Considered also an excellent remedy for children with skin problems, it was also thought to be of particular benefit for children with eczema and asthma. It is also held to be of value in other chronic skin conditions such as psoriasis.

The expectorant and antispasmodic actions of Red Clover made it a traditional treatment of coughs and bronchitis and particularly in whooping cough, while a syrup made from the infusion of Red Clover was used to relieve stubborn, dry coughs.

The fresh, crushed flowers can be applied to bites and stings. According to the Doctrine of Signatures, the white crescent markings on the leaflets of red clover were seen as a sign that the plant could be of benefit in the treatment of cataracts while a tincture of Red Clover in water may be used as an eyewash for conjunctivitis.

Clovers are rich in nutrients and vitamins and the leaves and flowers can be added to salads or used as garnish. Use the new green leaves when eating them raw, but you can also add the tougher older leaves to sautéed or steamed greens like spinach and kale. You can even add the leaves into stir fries, soups, and pasta sauces, but add them last and just cook until wilted to retain the nutrients. Even the roots can be eaten when cooked. You can batter and fry Clover flowers just like Elder flowers. The flowers of both types of clover can be used to make homemade wines. Red Clover flowers are steeped to make a popular tea which, although drunk for pleasure, can be used to treat liver and gallbladder issues, stomach and digestive issues, as well as for women’s menstrual and fertility issues. A popular jelly was made from the red blooms.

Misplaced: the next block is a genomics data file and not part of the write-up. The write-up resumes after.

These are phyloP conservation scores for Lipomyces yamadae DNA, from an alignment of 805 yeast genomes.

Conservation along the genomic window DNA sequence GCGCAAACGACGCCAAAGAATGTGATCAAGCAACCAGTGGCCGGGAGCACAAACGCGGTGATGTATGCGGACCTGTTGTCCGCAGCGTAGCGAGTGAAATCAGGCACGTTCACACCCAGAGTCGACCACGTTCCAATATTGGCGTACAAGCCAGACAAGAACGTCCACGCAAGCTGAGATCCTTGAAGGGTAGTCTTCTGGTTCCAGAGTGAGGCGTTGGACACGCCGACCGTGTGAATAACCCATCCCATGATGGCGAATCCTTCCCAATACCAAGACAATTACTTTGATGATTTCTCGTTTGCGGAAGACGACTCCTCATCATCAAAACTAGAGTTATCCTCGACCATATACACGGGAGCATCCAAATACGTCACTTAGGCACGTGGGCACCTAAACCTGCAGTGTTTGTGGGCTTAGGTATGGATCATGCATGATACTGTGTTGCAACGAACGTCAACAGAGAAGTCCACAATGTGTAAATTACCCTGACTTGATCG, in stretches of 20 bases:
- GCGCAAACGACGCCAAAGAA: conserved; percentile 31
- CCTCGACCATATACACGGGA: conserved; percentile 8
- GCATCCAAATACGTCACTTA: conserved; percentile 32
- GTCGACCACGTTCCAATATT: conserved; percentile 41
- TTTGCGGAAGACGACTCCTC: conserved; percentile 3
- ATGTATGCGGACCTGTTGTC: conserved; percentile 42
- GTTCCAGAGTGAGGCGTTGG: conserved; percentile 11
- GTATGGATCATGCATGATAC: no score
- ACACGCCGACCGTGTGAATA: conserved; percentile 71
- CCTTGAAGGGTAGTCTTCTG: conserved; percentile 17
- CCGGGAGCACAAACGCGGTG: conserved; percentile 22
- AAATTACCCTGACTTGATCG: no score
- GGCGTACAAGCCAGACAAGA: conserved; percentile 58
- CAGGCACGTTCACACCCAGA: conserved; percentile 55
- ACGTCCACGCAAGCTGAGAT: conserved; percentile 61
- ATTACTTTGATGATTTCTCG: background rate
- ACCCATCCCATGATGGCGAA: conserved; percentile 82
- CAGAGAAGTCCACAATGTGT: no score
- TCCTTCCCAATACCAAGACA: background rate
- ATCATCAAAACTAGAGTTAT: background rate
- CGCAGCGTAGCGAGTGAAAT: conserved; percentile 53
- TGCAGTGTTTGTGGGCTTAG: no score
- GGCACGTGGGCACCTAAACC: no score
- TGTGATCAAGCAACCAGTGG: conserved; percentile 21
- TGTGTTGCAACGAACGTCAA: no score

In the catalogue “Health From Field and Forest” (1917), Clover is listed as one of the best blood purifiers, especially in the case of cancer. The catalogue states:

“Medical scientists have long recognized the value of red clover blossoms as a purifying agent for the blood, particularly in cases of cancerous humors, tumors, carbuncles, and the like, and not only recommend but use them. Knowing this, we have chosen German red-clover, carefully picked and cured in a way to retain its full strength, as a base for our "Red Clover Compound," adding in smaller proportions herbs with qualities like to itself, each serving to bring out and emphasize the remedial virtues of the others. Taken freely, as a tea, it purifies the blood and tones up the entire system; and thus by removing the cause, it reaches the very root of the trouble, curing cancers, abscesses, tumors, and other diseases which would never gain a foothold but for an impure condition of the blood.”

Red clover was and continues to be very popular as a healing plant in Germany. And the Mennonites who came to North and South America to escape religious persecution in that country brought the knowledge of Red Clover with them. To this day in the American communities, they use red clover, known as “rhoda glae blumma”, to treat whooping cough, croup and cancer of the stomach and its roots to treat diphtheria.